Now coming to whisky itself, here’s what I thought of it.. 
This ones got a really nice sweet nose with lots of honey coming through along with butterscotch, vanilla and some definite notes of wood too. Then comes the scent of sweet spices, a good dose of gingery notes and finally some really nice juicy apples. 
The palate on this one is extremely distinctive.. I mean those bitter sweet notes coming from the citrus and lush ripe tropical fruits are almost unmistakable. Totally enjoying it by now. Hold on to it for a bit longer and I also get some licorice, lots of berries and some black tea notes too. 
The finish is just as grand as the entire packaging of this whisky itself.. long, smooth and very warm.. with a bit more of those sweet spices from the nose and more of the berries from the palate that carry their way through. Just like the distillery its whisky too definitely keeps you thinking about it for a long time after its gone!! 
A lot of people have been commenting about the price and whether I’d buy it for what its been priced at. To be honest.. I don’t know.. all I can say I’ve thoroughly enjoyed this dram and if someone did put their money on it… I’m fairly certain they’d enjoy the whisky!  

Bowmore 10 Year Old Devil’s Casks II

Type: Scotch Single Malt Whisky
Region: Islay Whisky
Distillery: Bowmore
Bottler: Bowmore
Age: 10 Years Old
Alcohol: 56.3%
Bottled: 2014
Initial Price: No Info
Current Status: Limited Availability with a few retailers in Europe at approximately GBP 200+


So as I mentioned in my previous review.. tonight was the night of the Devil’s.. I started with Arran and now time for this Bowmore.. which is a small batch release matured exclusively in first fill Sherry casks. That by the way is pretty evident from the lovely ruby color that this spirit possesses.

Nose: Bowmore often mentions maturing its finest whiskies in its legendary No. 1 vaults by the sea.. well if you ever wanted some help in imagining how that place would have felt.. this expression can give you nose… the smells of that peaty spirit maturing in those sherry casks.. along with rows of the other casks.. the dampness that comes from being right next to sea.. it all right there. After this brief introduction comes the first fill sherry influence… the cotton candy.. maple syrup.. black grapes.. basically a lot of sweetness.. and there’s a touch of perfection to it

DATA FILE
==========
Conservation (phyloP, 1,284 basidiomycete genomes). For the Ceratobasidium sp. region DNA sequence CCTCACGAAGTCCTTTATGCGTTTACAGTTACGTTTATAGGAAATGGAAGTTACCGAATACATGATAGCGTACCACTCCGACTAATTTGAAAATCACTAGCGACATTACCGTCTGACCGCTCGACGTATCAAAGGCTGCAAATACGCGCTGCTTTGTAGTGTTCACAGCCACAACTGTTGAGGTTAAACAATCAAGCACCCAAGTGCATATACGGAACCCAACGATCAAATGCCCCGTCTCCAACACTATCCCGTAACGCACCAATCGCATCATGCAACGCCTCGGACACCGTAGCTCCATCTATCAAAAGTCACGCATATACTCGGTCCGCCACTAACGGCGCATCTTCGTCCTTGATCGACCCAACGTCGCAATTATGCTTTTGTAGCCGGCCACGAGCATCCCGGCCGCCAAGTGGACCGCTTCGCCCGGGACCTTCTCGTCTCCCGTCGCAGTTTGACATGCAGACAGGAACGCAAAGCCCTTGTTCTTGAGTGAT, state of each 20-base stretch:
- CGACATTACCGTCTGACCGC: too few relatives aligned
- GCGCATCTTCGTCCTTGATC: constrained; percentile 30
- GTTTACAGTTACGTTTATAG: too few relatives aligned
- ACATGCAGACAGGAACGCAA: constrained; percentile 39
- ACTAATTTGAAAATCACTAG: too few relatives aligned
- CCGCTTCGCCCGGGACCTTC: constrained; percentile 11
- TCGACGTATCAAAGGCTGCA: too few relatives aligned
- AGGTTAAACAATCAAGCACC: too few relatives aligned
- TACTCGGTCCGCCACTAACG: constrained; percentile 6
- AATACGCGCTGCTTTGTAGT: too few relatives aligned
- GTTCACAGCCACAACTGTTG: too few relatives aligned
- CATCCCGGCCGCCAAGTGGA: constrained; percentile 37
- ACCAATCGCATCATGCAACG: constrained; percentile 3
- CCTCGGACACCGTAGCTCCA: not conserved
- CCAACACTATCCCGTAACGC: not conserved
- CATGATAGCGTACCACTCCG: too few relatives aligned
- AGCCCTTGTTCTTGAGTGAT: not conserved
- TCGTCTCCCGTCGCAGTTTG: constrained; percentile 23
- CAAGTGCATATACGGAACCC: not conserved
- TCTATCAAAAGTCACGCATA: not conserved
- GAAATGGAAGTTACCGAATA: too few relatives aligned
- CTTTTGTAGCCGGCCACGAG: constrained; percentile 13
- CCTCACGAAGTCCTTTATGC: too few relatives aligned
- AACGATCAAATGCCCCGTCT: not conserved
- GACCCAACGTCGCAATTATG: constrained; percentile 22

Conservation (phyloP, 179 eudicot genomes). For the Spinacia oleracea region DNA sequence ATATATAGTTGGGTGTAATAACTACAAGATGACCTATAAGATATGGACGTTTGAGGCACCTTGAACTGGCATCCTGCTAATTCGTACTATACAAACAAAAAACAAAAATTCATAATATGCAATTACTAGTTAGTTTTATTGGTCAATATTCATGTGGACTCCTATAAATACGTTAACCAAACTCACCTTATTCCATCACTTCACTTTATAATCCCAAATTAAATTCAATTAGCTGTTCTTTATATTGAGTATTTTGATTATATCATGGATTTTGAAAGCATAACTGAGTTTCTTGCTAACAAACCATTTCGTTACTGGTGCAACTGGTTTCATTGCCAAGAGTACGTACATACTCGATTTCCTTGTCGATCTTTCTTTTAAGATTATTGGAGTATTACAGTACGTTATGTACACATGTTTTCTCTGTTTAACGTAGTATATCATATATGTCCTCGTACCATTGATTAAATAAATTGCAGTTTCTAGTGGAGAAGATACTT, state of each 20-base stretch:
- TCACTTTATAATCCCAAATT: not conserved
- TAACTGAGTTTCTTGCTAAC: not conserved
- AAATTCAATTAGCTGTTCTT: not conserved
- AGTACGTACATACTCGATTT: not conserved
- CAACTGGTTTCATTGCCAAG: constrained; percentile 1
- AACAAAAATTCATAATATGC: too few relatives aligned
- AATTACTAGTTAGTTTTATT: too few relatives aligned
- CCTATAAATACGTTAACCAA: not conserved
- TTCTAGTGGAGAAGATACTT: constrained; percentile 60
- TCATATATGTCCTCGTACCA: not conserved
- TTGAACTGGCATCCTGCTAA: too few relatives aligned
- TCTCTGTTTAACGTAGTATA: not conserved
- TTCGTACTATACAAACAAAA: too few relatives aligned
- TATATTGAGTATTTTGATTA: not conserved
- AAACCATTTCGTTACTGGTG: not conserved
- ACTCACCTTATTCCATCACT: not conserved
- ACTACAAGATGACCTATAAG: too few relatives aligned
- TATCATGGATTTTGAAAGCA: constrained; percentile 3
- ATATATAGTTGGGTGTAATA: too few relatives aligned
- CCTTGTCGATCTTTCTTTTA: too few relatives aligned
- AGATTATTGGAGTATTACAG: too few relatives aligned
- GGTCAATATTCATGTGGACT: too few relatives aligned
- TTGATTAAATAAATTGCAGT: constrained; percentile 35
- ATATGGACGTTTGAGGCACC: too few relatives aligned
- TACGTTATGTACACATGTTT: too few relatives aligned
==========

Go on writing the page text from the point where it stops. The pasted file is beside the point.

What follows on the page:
Palate: The darkness of this expression slowly begins to reveal itself further as you move to the palate a lot more of those black grapes and sweet dark berries along with some mild notes of peat. This one has a very rich palate with each flavor coming out nice and strong. Initially the spice is more of clove and as the spirit oxidizes its more peppery spice that comes through. This is accompanied by some liquorice too.

Finish: A fairly long finish .. which leaves a mildly dry feeling in your mouth .. with some wood shaving and the final showing of the darkness with some sweet dry black raisins

Even at 56.3% there’s an exceptional smoothness to this both on the palate as well as on the finish.

On this particular night .. its this Devil from Islay that has got me smiling ‘devil’ishly at the end of it all!!

Arran The Devil’s Punch Bowl Chapter III (The Fiendish Finale)

Type: Scotch Single Malt Whisky
Region: Island Whisky
Distillery: Arran
Bottler: Arran
Age: NAS
Alcohol: 53.4%
Bottled: 2014
Initial Price: GBP 80+
Current Status: Available with a few retailers in Europe at prices starting at GBP 85

This has been a month of the ‘Devil’ with Arran and Bowmore bringing out two Devilishly good limited releases into the market. So I decided to pit the two the devil’s against each other. Here’s what I thought of the Arran first..

Nose: The nose which was the best part of this one.. was a exceptionally pleasing medley of fruits and spices.. Apple, bananas.. with cinnamon’s and vanilla. As it opens up further you get some dried black raisins and towards the end .. what remains is some refreshing lemon zest.

I kept it aside with a few drops of water in it.. and that brought out a lot of ripe oranges and wood..

Each of those French Oak.. Bourbon and Sherry casks used for maturing this one.. made their presence clearly felt here.

Palate: The palate does have more of those fruits coming through.. although this time it was harder to point out which ones exactly.. I’d say they were definitely more tropical .. There were also some dark chocolatey flavors coming through with an interesting orangy tang to it. A sprinkling of white pepper and some woody notes were part of the mix too. Overall the palate is fairly creamy with a hint of dryness that begins to appear initially but it loses this completely and just gets a lot more creamier once it marries the tiny bit of water that I’d put in.

Finish: The finish wasn’t too long.. but not too short either.. a bit of the spices and some mint.. that was more like toothpaste to be honest..

Overall this is indeed was a fine finale.. to what has now become somewhat of an iconic series from this young distillery. Whether or not it has been better than the previous two editions of this series.. is for you to decide.. 🙂